In the summer of 2004, at the otherwise very successful and unique Glu-Glu Festival, which meant a considerable financial failure for the organizers, we interviewed the uncrowned kings of electronic music.
They answered the questions of the small group of journalists rather coldly, the mood only dissolved after the time had elapsed when the conversation could have begun on the merits. We bring it down, moderately instructive, perhaps the motto of “how to stay as good as possible despite success and money” could be.
Brothers gonna spin!
What is this new show like, what did you bring with you that is special?
CB: I’d say the idea of playing electronic music on stage, live, has taken root quite well in England.
What we do is a popular, accepted part of the culture, while in Eastern Europe, say, it is new for people to see such bands.
We played in Poland and Prague for a couple of years, and it was exciting, the atmosphere was a bit like in England 10 years ago.
People spun up to new things, longing for other experiences.
Tonight, when we perform in Hungary, it will be something we have never seen before.
I think people all over the world party to music the same way, they want the same thing: they want to have fun, they want to have fun spinning music together.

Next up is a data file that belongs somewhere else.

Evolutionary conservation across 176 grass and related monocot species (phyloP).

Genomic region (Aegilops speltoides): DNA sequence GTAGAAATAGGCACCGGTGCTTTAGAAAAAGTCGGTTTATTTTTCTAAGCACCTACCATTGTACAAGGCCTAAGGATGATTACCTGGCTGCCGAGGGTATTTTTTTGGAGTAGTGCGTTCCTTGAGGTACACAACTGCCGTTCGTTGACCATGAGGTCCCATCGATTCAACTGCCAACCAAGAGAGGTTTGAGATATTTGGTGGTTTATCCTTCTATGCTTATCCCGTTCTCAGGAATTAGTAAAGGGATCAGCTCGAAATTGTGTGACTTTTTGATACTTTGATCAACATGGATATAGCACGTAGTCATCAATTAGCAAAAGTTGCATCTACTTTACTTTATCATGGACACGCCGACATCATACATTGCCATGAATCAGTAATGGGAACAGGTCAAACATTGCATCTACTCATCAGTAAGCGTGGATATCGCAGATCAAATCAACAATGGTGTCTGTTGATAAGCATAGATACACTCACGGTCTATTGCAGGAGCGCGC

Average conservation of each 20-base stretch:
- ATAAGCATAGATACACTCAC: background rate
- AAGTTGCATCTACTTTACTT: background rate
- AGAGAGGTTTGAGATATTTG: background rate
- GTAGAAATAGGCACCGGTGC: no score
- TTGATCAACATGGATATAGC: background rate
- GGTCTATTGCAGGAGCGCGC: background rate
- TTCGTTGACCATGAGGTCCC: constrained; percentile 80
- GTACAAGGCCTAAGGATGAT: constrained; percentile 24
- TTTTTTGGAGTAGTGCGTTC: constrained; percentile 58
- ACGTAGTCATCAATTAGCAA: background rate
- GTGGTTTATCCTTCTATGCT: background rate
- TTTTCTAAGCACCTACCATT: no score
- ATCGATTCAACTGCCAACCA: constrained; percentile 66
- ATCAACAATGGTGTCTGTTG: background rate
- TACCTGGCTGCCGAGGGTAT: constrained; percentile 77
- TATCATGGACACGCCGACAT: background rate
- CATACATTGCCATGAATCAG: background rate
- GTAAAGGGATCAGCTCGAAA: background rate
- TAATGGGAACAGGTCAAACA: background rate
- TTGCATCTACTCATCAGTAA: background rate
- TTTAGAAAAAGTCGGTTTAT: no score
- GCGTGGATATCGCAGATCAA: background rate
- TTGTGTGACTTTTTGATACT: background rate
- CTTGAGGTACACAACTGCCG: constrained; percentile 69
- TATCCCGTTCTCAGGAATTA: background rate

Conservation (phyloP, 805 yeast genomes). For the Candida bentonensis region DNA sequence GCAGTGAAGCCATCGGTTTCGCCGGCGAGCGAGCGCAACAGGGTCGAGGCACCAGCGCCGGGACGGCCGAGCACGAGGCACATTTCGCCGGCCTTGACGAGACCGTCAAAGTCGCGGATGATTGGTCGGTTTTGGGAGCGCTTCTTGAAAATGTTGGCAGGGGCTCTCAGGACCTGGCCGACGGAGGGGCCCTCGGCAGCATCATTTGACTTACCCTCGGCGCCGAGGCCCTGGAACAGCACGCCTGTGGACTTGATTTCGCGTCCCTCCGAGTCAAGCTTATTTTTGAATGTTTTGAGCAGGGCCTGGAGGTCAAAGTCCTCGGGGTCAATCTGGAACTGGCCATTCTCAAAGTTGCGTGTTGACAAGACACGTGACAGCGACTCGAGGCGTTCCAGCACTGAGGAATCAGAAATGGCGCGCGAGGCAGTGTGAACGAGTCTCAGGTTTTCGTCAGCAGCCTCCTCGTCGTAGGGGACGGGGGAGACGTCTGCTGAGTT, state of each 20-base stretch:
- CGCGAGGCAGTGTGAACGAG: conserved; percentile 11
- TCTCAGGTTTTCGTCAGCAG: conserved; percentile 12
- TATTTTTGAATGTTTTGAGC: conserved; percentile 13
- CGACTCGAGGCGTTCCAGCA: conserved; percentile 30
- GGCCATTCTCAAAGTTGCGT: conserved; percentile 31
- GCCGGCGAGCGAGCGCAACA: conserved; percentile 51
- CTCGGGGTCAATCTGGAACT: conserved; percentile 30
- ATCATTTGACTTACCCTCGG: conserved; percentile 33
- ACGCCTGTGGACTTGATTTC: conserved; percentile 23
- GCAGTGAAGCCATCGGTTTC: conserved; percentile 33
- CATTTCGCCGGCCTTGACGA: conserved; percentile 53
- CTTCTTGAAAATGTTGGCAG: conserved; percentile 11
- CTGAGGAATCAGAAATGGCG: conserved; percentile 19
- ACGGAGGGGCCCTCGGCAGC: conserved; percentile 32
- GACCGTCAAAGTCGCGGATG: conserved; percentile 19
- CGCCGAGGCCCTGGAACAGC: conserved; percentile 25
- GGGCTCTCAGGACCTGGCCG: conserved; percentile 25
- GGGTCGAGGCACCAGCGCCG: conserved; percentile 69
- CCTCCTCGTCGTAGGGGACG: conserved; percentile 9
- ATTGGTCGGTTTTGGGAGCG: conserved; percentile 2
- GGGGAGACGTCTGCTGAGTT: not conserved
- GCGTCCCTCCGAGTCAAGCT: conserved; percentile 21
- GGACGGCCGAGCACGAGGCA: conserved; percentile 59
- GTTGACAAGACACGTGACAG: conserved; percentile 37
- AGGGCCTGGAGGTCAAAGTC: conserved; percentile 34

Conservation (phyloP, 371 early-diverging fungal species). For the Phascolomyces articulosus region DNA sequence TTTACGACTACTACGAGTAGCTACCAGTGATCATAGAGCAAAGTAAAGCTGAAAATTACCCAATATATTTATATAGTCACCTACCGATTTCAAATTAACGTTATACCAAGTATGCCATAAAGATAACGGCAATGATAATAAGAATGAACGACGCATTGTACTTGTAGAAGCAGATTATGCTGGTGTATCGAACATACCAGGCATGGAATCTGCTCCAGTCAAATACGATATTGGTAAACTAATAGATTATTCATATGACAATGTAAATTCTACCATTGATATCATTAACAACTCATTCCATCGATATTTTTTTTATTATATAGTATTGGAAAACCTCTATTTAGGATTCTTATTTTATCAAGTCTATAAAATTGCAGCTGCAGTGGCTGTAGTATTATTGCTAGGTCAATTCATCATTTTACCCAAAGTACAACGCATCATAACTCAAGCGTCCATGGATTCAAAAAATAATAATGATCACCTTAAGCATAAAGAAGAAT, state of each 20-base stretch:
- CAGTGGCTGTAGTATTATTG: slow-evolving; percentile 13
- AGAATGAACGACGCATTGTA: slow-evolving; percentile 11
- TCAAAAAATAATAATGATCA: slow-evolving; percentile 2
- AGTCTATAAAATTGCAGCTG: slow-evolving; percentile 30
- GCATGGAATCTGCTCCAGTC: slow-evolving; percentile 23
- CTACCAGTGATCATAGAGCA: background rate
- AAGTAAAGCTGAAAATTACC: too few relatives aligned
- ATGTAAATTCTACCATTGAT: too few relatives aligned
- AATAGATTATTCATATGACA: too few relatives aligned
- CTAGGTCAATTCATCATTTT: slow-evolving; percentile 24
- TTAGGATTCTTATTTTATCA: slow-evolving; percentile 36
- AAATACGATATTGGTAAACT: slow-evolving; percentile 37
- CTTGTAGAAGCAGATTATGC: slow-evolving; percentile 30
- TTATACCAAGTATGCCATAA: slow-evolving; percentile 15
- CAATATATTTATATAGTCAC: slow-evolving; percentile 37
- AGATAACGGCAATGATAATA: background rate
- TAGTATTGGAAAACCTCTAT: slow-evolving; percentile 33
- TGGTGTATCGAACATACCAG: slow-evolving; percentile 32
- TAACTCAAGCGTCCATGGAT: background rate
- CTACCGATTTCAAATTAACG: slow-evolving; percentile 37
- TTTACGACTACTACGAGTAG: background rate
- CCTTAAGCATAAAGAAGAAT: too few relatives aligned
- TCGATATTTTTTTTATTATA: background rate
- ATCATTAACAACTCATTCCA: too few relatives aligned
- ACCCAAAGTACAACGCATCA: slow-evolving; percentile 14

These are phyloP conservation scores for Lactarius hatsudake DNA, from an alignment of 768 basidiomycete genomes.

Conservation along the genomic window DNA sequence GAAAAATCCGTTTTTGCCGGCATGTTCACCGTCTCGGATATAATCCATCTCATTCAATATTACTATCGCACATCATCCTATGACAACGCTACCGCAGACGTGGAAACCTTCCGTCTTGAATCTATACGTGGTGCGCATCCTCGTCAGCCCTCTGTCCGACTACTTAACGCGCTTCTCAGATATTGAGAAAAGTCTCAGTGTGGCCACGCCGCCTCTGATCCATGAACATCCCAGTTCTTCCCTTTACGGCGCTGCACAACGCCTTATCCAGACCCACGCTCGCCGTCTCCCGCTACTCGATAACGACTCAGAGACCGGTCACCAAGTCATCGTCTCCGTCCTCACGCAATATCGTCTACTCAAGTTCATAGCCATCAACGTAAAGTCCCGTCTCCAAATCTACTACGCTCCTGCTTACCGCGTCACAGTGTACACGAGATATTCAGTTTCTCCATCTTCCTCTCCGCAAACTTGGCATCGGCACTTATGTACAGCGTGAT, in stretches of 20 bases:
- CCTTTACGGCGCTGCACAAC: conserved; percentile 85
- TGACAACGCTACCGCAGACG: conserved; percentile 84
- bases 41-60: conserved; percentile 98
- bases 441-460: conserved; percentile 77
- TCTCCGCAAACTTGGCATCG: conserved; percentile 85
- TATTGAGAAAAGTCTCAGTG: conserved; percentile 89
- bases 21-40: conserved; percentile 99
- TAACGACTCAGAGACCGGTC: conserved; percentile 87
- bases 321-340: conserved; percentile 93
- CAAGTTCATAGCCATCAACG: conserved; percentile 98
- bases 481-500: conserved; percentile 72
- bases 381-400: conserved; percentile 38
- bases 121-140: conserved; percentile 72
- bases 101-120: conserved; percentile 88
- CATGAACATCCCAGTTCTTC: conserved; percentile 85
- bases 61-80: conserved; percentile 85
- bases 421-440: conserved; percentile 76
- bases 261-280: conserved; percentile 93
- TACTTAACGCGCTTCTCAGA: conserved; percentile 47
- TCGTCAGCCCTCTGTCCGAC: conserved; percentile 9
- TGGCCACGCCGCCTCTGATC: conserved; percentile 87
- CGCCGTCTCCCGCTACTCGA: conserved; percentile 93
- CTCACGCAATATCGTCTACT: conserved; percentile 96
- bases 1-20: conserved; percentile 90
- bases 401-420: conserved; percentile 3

Which part of your tour do you like best?
CB: The best part is the concert itself, which we all enjoy.
We are all happy after the concert.
Then we go out and have a drink with our co-workers who worked really hard for three days.
There is a kind of camaraderie between us.
The performances come with a lot of the kind of things we love.
We play in a small club in a small town in England, then 2-3 days later we are here 10-20 km from Budapest, in Hungary, and next Saturday we will play at the biggest festival in the world, Glastonbury.
Best of all, the many different things we do would be a real challenge for anyone’s son.
What's worst about the tour?
CB:: The worst?
There is no such thing because good things make up for everything.
Also for the many expectations as we are waiting to be able to do what we love.
Why is the sight so important at this concert?
CB: It’s an important part of making music, because it’s the only time for most of the audience to see the band.
This is the only way we can visualize our music, and that is vital.
We were very lucky to be able to work with brilliant people.
When we made the clips, we talked to a lot of people, we got really close to the directors.
We are musicians, we have to trust the director when making the clips.
It is a long and difficult procedure to find the right filmmakers.
We’ve worked with Spike Jones, Michel Langley, brilliant filmmakers, and it’s a great honor.
What do you believe in the most?
CB: Do I believe in anything?
Just for the joy of music.
I believe in it.
Music also believes in me.
That means everything to me.
We do not have a definite goal.
We didn’t mean our music to openly criticize the state of things in the world, but to run away from them.
It’s about liberation, about pleasure, about love, about getting lost in music.
About the feeling of being completely dissolved in the music.
We don’t want to control what people feel.